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Son of God: Their Empire, His Kingdom, reviewed by Daniel Snape


Son of God: Their Empire, His Kingdom (20th Century Fox). Actors: Darwin Shaw, Sebastian Knapp, Paul Knops, and Darcie Lincoln. Directors: Christopher Spencer. Music by Hans Zimmer.

From producers, Roma Downy and Mark Burnett comes the movie Son of God. Directed by Christopher Spencer (with additional scenes directed by Tony Mitchell and Crispin Reece), Son of God depicts the life of Jesus based on the Gospel of John. This is made apparent to the watcher as John as an old man narrates the beginning and end of the movie. If you are familiar with the mini-­‐series The Bible by the same producers, then one will realize that there is not much new material in Son of God. It is clear and encouraging, however, that the release and editing of this film was a strategic move to gain national and international cinema exposure to the Gospel story.

The film does well in covering the essential and compelling aspects of the Gospel narratives. Beginning with Jesus’ birth and visitation by the magi, our first image of Jesus the man, is as a solitary figure walking the mountaintops of Judea as he gazes down on the Sea of Galilee. This leads to Jesus’ encounter with Peter as Peter laments the lack of fish he able to catch. Peter’s initial skepticism towards Jesus is placated by Jesus asking, “Just give me an hour and I will give you a whole new life.” Peter’s response is, “Who says I want one?” While this exchange is not found in any of the Gospel narratives it unquestionably addresses a modern day dilemma many of us face. After Peter pulls in a miraculous catch of fish, he becomes aware that there is something different about Jesus, something worth following.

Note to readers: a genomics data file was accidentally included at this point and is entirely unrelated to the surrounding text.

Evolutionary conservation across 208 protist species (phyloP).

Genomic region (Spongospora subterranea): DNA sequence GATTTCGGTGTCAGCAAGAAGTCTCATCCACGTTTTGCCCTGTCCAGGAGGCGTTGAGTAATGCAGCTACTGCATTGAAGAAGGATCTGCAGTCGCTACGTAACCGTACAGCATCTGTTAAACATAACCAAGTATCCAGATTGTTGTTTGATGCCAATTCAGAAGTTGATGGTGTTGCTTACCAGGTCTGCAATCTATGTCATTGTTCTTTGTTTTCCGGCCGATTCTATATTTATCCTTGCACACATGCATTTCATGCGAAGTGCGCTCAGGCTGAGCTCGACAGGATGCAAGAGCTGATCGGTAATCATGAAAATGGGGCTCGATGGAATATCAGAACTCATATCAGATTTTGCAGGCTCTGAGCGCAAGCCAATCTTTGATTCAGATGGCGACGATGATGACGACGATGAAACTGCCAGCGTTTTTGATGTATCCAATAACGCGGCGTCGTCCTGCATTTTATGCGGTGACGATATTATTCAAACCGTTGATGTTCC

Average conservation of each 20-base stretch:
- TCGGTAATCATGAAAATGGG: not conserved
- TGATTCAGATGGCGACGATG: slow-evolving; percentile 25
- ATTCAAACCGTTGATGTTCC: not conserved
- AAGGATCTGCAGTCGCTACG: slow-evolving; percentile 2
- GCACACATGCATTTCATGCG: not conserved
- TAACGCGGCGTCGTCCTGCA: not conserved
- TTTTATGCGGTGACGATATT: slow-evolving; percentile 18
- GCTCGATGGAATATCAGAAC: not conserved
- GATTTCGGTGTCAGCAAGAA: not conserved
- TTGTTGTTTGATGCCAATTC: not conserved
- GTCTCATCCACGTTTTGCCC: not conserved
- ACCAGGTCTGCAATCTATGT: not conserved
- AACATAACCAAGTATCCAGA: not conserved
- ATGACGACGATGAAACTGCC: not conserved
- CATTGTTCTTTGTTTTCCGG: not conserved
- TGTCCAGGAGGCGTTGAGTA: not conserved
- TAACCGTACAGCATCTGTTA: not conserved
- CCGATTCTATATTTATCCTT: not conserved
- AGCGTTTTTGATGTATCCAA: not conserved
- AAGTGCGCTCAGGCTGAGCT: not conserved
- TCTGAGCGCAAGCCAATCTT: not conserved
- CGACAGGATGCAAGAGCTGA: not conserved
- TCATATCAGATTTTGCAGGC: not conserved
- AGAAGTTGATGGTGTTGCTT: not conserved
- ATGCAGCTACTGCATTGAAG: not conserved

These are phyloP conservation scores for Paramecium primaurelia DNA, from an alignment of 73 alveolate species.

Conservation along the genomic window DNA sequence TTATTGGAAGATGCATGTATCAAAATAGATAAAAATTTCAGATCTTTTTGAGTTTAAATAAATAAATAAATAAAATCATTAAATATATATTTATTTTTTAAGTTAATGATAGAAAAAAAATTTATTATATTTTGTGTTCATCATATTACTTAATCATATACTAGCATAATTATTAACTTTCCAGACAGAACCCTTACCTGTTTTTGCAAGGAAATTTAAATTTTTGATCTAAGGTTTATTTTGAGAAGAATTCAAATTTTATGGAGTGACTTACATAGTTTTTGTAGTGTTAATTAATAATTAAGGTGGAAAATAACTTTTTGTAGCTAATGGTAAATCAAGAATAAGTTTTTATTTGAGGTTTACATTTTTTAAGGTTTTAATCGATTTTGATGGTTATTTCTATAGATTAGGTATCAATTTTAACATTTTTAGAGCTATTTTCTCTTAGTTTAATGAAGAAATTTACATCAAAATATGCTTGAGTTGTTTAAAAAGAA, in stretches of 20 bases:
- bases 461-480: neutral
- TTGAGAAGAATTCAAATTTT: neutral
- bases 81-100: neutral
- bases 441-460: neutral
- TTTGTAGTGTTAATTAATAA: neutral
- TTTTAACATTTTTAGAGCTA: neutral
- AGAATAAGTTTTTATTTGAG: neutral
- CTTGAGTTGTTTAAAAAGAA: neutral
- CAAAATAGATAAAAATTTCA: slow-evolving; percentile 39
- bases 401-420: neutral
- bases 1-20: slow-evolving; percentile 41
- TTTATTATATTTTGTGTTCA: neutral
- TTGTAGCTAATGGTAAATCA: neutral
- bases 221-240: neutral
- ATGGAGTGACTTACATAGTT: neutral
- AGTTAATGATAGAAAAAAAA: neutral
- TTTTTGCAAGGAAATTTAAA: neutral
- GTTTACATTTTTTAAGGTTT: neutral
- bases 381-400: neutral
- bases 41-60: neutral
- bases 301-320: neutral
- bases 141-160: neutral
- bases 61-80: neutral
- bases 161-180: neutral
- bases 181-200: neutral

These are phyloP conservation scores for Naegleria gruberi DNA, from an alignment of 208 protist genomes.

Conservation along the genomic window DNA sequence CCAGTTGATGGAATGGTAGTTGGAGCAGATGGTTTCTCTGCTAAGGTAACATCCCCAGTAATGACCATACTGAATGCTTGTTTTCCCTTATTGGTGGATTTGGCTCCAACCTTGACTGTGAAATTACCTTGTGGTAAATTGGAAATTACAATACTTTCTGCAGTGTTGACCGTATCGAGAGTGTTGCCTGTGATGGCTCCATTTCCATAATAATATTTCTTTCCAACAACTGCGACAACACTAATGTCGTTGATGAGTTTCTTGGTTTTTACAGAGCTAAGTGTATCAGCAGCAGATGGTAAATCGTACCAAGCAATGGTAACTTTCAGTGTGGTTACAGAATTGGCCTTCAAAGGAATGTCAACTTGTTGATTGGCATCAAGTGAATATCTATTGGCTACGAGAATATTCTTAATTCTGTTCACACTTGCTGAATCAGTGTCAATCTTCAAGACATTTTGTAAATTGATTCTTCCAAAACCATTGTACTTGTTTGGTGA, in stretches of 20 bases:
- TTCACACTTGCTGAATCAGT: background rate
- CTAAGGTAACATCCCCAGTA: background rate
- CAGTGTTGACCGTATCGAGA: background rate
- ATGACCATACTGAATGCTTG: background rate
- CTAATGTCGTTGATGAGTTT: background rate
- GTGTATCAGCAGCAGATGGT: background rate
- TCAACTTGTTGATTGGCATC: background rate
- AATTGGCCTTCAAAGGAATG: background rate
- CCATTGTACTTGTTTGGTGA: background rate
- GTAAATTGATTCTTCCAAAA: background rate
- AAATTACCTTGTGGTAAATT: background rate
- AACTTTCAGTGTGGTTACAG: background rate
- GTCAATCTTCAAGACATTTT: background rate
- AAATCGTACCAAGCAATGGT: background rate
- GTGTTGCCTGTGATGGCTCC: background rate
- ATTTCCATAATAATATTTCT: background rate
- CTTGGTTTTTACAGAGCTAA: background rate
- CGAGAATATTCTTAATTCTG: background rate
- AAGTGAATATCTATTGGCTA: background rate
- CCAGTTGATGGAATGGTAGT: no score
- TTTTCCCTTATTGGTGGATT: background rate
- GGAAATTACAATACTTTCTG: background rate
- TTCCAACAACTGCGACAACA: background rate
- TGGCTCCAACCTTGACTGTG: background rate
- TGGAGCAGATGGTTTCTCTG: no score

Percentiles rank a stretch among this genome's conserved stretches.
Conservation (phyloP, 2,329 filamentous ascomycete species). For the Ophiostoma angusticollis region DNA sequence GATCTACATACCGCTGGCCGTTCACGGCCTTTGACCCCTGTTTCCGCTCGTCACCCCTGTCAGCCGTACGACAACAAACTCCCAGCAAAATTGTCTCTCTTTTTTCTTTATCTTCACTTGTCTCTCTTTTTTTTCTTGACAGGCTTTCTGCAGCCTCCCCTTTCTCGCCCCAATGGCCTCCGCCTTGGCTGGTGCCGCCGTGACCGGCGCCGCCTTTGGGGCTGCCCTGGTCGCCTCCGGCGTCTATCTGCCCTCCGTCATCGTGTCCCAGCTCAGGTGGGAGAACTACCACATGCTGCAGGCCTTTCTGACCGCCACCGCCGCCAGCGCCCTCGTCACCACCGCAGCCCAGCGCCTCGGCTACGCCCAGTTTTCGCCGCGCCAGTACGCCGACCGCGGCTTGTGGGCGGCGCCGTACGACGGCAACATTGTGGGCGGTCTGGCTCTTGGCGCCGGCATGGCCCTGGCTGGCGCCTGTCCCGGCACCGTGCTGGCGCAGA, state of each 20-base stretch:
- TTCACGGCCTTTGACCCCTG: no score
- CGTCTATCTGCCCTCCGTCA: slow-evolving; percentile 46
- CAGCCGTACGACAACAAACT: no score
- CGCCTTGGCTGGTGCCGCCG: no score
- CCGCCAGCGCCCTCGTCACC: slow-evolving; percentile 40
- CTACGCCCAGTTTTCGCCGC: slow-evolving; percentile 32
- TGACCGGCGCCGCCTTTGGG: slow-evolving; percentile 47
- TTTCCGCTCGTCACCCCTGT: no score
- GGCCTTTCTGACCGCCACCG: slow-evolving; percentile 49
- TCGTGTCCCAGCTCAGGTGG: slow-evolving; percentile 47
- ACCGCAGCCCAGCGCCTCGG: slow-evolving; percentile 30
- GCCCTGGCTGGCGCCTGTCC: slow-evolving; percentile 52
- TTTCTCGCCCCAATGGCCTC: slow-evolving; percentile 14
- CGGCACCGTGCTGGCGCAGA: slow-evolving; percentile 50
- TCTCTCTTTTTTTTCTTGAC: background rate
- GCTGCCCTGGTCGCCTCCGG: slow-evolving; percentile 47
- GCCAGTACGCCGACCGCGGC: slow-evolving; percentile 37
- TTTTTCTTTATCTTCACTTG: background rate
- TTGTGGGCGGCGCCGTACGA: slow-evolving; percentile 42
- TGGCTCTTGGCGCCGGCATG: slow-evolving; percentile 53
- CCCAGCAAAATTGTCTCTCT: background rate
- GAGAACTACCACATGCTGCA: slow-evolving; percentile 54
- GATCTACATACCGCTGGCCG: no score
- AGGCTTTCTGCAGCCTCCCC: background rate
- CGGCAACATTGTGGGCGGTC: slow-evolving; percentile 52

Familiar scenes to many such as Jesus preaching to the crowds, the healing of the paralytic who comes through the roof, the feeding of the five thousand and the resurrection of Lazarus, are skillfully and artistically conveyed. Two scenes in particular though, stand out as especially powerful and moving. These are the calling of Matthew the tax collector as he realizes his sinful nature and sees the hope that following Jesus offers, and Peter walking out on the water to meet Jesus. Both scenes help to depict the power of humility in acknowledging our sinfulness but also our faith in reaching out and walking towards Jesus.

Also well conveyed and communicated is the tension between Roman rule and the Jewish population. Roman brutality is displayed in several scenes and the scheming and politics that was so rife between the Romans and the Sanhedrin in a bid to retain power, underlies much of the film. This is an important subtly that is not to be underestimated throughout the film. While the resurrection of Lazarus, the cleansing of the Temple and Jesus’ reading of Isaiah 61 are portrayed as the acts that seal Jesus’ execution, ultimately it is both Pilate and Caiaphas’ paranoia of losing power, that leads to Jesus’ death.

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Category: Living the Faith, Pneuma Review, Spring 2014

About the Author: Daniel P. Snape, D.Min (Boston University School of Theology), M.Div. (Gordon-Conwell Theological Seminary), Senior Pastor of Community Congregational Church, Billerica, Massachusetts. He also works and ministers as a chaplain in the Boston area. Facebook.

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